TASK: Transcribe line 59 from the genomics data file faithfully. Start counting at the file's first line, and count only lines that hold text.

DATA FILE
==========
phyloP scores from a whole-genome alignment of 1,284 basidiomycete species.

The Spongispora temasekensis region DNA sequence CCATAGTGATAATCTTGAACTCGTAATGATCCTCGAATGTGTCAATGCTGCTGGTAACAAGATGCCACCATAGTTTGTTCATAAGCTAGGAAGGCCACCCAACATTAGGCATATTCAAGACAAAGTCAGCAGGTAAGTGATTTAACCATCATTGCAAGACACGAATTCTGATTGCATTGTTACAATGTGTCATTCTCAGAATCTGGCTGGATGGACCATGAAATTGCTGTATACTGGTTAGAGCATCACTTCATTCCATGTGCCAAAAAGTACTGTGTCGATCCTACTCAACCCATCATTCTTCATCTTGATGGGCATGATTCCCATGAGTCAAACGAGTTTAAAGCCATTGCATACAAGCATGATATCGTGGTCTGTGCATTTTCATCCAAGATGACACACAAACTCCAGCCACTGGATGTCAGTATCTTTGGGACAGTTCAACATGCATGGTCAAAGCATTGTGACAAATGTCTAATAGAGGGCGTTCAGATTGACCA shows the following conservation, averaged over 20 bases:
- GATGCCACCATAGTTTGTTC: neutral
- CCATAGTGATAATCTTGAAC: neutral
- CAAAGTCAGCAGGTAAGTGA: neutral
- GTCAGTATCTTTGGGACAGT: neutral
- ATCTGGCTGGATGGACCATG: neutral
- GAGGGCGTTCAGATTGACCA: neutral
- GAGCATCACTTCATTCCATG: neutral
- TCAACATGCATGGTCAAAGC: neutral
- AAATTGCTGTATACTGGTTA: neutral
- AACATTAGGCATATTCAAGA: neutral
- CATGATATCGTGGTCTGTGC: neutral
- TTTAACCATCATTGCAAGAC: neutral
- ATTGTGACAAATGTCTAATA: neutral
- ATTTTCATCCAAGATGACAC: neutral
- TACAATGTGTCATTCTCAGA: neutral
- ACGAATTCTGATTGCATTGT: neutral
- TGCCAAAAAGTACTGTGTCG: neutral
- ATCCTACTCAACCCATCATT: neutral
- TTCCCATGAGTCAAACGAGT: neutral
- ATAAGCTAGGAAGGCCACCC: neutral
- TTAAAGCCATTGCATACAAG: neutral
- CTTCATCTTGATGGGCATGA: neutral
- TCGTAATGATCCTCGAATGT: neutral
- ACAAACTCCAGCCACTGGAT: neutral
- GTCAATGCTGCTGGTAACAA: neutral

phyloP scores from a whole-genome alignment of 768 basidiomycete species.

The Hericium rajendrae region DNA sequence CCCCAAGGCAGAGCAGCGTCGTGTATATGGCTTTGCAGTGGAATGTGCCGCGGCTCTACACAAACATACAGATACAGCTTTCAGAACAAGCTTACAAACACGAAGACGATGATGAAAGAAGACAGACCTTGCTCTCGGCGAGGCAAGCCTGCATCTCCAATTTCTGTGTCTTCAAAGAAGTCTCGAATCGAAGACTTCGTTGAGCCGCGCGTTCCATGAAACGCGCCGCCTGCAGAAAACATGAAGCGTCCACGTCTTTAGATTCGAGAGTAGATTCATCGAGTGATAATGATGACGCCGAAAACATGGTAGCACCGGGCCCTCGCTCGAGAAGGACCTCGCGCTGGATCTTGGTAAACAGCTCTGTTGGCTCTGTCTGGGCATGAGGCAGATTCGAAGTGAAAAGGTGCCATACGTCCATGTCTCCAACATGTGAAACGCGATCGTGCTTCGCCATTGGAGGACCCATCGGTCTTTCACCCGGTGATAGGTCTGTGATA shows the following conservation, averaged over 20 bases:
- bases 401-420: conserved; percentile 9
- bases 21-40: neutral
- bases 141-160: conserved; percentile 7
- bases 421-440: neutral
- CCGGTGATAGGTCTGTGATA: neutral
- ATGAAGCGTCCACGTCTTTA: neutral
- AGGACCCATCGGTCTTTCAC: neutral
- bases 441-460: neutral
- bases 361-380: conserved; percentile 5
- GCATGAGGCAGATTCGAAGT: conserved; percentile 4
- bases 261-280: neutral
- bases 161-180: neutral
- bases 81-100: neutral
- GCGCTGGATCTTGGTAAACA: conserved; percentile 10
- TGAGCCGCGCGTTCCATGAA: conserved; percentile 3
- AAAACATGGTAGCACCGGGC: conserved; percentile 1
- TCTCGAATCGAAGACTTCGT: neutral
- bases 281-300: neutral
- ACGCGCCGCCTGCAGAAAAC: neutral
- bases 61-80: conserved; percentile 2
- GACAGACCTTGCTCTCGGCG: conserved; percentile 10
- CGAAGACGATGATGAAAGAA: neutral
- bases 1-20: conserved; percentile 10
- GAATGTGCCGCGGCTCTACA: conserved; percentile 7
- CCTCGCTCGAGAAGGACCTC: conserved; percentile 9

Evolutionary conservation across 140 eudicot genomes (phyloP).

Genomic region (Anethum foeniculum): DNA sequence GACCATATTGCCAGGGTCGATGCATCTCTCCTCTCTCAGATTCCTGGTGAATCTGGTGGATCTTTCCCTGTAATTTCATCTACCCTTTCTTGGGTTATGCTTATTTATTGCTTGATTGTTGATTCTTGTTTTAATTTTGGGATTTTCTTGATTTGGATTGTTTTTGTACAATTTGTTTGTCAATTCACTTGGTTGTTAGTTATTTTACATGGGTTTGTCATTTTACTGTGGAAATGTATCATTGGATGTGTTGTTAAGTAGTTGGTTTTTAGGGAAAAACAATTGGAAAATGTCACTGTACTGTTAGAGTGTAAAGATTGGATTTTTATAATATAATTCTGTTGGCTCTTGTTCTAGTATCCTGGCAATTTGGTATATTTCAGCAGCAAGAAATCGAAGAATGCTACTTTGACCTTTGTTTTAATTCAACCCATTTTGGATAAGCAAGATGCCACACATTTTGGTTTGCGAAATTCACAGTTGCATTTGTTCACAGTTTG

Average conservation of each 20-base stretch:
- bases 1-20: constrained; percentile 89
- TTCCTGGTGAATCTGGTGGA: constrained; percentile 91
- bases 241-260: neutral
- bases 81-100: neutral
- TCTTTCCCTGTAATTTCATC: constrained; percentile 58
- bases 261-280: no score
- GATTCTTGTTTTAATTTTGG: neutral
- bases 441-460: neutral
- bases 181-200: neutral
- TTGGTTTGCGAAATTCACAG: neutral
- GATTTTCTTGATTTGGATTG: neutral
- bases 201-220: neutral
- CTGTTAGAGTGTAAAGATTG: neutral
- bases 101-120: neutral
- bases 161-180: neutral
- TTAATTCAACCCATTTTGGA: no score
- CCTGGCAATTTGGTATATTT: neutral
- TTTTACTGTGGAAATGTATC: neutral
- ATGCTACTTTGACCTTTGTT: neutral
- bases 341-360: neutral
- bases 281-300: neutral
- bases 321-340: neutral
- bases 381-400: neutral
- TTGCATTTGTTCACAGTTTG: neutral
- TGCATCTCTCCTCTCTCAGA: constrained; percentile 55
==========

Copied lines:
- TTCCTGGTGAATCTGGTGGA: constrained; percentile 91